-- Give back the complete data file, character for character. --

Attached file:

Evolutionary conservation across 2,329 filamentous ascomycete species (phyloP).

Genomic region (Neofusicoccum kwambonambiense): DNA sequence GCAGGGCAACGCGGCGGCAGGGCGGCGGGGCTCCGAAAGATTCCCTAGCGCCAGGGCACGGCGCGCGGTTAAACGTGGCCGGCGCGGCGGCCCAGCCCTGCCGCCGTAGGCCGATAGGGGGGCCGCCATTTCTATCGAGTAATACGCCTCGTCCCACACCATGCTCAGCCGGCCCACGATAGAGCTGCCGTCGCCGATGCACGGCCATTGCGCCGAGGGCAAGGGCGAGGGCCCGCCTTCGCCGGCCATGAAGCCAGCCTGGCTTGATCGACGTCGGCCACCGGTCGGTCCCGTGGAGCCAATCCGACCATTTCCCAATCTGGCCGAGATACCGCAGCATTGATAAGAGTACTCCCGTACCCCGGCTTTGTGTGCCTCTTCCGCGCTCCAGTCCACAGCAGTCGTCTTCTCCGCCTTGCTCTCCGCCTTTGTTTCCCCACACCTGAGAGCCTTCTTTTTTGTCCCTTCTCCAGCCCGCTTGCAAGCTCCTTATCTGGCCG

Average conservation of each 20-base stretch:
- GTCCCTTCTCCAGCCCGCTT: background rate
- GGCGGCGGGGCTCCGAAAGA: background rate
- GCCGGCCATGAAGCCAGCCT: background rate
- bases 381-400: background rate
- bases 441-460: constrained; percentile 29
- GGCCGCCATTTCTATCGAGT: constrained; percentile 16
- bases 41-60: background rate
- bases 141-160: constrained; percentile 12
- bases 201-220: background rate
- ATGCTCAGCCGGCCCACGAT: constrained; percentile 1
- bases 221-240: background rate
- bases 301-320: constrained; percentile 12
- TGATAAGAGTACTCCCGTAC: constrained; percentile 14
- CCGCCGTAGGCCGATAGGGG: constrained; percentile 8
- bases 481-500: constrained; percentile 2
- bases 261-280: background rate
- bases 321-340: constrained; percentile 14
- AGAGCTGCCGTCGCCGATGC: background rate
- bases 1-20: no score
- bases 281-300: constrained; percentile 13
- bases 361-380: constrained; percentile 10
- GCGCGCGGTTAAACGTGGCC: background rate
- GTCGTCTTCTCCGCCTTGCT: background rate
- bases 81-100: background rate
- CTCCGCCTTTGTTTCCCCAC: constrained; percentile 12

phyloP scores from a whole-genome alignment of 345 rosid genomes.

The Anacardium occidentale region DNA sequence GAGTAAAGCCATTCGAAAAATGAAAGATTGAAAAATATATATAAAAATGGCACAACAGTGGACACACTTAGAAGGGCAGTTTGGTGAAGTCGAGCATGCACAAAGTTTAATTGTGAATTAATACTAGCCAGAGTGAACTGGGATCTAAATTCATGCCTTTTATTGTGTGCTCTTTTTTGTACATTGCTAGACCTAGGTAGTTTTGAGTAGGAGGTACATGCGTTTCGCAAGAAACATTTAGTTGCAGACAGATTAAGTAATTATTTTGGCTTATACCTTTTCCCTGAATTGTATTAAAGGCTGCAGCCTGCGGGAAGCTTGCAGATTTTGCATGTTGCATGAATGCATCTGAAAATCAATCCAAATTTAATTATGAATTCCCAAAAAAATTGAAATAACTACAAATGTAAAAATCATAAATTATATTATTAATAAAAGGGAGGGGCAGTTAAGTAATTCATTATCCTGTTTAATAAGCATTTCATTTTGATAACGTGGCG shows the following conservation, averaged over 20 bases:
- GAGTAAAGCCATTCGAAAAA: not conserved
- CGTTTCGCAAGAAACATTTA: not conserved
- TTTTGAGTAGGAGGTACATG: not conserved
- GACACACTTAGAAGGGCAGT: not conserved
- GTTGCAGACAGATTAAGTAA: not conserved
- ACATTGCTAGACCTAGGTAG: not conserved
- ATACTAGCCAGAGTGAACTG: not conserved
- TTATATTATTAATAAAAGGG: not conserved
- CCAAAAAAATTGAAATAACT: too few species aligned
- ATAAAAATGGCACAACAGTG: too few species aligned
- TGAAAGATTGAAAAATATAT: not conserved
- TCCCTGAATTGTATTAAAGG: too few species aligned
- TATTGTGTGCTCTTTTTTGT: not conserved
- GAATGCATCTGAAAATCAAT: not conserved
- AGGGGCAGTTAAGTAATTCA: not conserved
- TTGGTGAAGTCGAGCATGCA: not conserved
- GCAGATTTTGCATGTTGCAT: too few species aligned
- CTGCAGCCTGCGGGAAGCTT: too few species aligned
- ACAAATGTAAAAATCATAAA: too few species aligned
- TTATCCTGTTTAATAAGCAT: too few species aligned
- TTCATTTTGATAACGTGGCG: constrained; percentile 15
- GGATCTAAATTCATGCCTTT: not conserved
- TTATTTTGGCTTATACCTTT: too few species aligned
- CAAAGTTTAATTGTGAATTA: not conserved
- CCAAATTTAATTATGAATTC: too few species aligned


Evolutionary conservation across 2,329 filamentous ascomycete species (phyloP).

Genomic region (Neofusicoccum kwambonambiense): DNA sequence GCAGGGCAACGCGGCGGCAGGGCGGCGGGGCTCCGAAAGATTCCCTAGCGCCAGGGCACGGCGCGCGGTTAAACGTGGCCGGCGCGGCGGCCCAGCCCTGCCGCCGTAGGCCGATAGGGGGGCCGCCATTTCTATCGAGTAATACGCCTCGTCCCACACCATGCTCAGCCGGCCCACGATAGAGCTGCCGTCGCCGATGCACGGCCATTGCGCCGAGGGCAAGGGCGAGGGCCCGCCTTCGCCGGCCATGAAGCCAGCCTGGCTTGATCGACGTCGGCCACCGGTCGGTCCCGTGGAGCCAATCCGACCATTTCCCAATCTGGCCGAGATACCGCAGCATTGATAAGAGTACTCCCGTACCCCGGCTTTGTGTGCCTCTTCCGCGCTCCAGTCCACAGCAGTCGTCTTCTCCGCCTTGCTCTCCGCCTTTGTTTCCCCACACCTGAGAGCCTTCTTTTTTGTCCCTTCTCCAGCCCGCTTGCAAGCTCCTTATCTGGCCG

Average conservation of each 20-base stretch:
- GTCCCTTCTCCAGCCCGCTT: background rate
- GGCGGCGGGGCTCCGAAAGA: background rate
- GCCGGCCATGAAGCCAGCCT: background rate
- bases 381-400: background rate
- bases 441-460: constrained; percentile 29
- GGCCGCCATTTCTATCGAGT: constrained; percentile 16
- bases 41-60: background rate
- bases 141-160: constrained; percentile 12
- bases 201-220: background rate
- ATGCTCAGCCGGCCCACGAT: constrained; percentile 1
- bases 221-240: background rate
- bases 301-320: constrained; percentile 12
- TGATAAGAGTACTCCCGTAC: constrained; percentile 14
- CCGCCGTAGGCCGATAGGGG: constrained; percentile 8
- bases 481-500: constrained; percentile 2
- bases 261-280: background rate
- bases 321-340: constrained; percentile 14
- AGAGCTGCCGTCGCCGATGC: background rate
- bases 1-20: no score
- bases 281-300: constrained; percentile 13
- bases 361-380: constrained; percentile 10
- GCGCGCGGTTAAACGTGGCC: background rate
- GTCGTCTTCTCCGCCTTGCT: background rate
- bases 81-100: background rate
- CTCCGCCTTTGTTTCCCCAC: constrained; percentile 12

phyloP scores from a whole-genome alignment of 345 rosid genomes.

The Anacardium occidentale region DNA sequence GAGTAAAGCCATTCGAAAAATGAAAGATTGAAAAATATATATAAAAATGGCACAACAGTGGACACACTTAGAAGGGCAGTTTGGTGAAGTCGAGCATGCACAAAGTTTAATTGTGAATTAATACTAGCCAGAGTGAACTGGGATCTAAATTCATGCCTTTTATTGTGTGCTCTTTTTTGTACATTGCTAGACCTAGGTAGTTTTGAGTAGGAGGTACATGCGTTTCGCAAGAAACATTTAGTTGCAGACAGATTAAGTAATTATTTTGGCTTATACCTTTTCCCTGAATTGTATTAAAGGCTGCAGCCTGCGGGAAGCTTGCAGATTTTGCATGTTGCATGAATGCATCTGAAAATCAATCCAAATTTAATTATGAATTCCCAAAAAAATTGAAATAACTACAAATGTAAAAATCATAAATTATATTATTAATAAAAGGGAGGGGCAGTTAAGTAATTCATTATCCTGTTTAATAAGCATTTCATTTTGATAACGTGGCG shows the following conservation, averaged over 20 bases:
- GAGTAAAGCCATTCGAAAAA: not conserved
- CGTTTCGCAAGAAACATTTA: not conserved
- TTTTGAGTAGGAGGTACATG: not conserved
- GACACACTTAGAAGGGCAGT: not conserved
- GTTGCAGACAGATTAAGTAA: not conserved
- ACATTGCTAGACCTAGGTAG: not conserved
- ATACTAGCCAGAGTGAACTG: not conserved
- TTATATTATTAATAAAAGGG: not conserved
- CCAAAAAAATTGAAATAACT: too few species aligned
- ATAAAAATGGCACAACAGTG: too few species aligned
- TGAAAGATTGAAAAATATAT: not conserved
- TCCCTGAATTGTATTAAAGG: too few species aligned
- TATTGTGTGCTCTTTTTTGT: not conserved
- GAATGCATCTGAAAATCAAT: not conserved
- AGGGGCAGTTAAGTAATTCA: not conserved
- TTGGTGAAGTCGAGCATGCA: not conserved
- GCAGATTTTGCATGTTGCAT: too few species aligned
- CTGCAGCCTGCGGGAAGCTT: too few species aligned
- ACAAATGTAAAAATCATAAA: too few species aligned
- TTATCCTGTTTAATAAGCAT: too few species aligned
- TTCATTTTGATAACGTGGCG: constrained; percentile 15
- GGATCTAAATTCATGCCTTT: not conserved
- TTATTTTGGCTTATACCTTT: too few species aligned
- CAAAGTTTAATTGTGAATTA: not conserved
- CCAAATTTAATTATGAATTC: too few species aligned